Note that if any of these general arguments are used, evidence and examples must be provided to illustrate and support all assertions. These statements by themselves are inadequate.
The Conquest as Catastrophe:
Before 1760 a Canadian Society was developing – a typical community of the Western World built on the twin foundations of agriculture and commerce;
This society was equipped with classes and occupational groups to carry out political, economic and social operations;
The French empire offered its people splendid opportunities for self-advancement
The Conquest represents a severing of the links and lifeblood;
The Conquest caused a collapse of the business class and the school system;
After 1760 the opportunities for advancement, political and economic power, and social prestige were all transferred to the English settlers.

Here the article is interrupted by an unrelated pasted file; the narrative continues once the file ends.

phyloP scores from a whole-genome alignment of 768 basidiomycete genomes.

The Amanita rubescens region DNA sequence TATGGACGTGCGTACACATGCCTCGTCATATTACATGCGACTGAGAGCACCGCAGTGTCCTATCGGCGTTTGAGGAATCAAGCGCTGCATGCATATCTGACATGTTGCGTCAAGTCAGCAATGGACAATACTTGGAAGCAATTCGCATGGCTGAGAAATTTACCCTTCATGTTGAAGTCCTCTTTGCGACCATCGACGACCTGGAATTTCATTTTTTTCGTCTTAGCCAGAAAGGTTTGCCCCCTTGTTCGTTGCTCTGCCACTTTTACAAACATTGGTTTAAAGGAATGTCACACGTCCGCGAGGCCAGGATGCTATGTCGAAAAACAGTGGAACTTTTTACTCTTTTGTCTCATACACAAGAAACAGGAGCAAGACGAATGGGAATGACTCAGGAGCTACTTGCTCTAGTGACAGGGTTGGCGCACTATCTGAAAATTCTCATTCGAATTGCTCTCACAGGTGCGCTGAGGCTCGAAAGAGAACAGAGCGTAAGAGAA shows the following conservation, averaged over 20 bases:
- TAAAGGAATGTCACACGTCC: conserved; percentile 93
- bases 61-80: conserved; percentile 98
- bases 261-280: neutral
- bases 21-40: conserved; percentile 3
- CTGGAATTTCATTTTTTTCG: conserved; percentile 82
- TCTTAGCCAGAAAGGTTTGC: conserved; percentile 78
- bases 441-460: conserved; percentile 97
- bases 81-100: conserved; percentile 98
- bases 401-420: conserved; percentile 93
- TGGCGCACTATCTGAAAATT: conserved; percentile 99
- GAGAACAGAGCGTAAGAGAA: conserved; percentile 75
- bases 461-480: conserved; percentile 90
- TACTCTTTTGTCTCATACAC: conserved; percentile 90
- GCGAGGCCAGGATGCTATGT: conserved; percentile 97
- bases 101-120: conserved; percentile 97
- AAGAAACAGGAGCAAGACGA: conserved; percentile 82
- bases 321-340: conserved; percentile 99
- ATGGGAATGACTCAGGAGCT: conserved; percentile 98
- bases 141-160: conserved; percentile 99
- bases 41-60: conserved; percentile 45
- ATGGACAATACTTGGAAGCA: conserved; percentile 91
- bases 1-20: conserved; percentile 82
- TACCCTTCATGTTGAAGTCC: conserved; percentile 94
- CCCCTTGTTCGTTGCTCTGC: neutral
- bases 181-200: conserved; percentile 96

The Conquest as Incident:
There were no profound changes in the fabric of French Canadian society;
Many of the problems after 1760 were caused by faulty socio-economic development during the French Regime;
New France was a weak and deficient colony, not a vital community advancing to nationhood under France;
There was no French Canadian business class after 1760 because none had existed before 1760;
The economy of New France had always been controlled by merchants from France or by the French government, not the Canadiens;
The French Regime had failed to generate…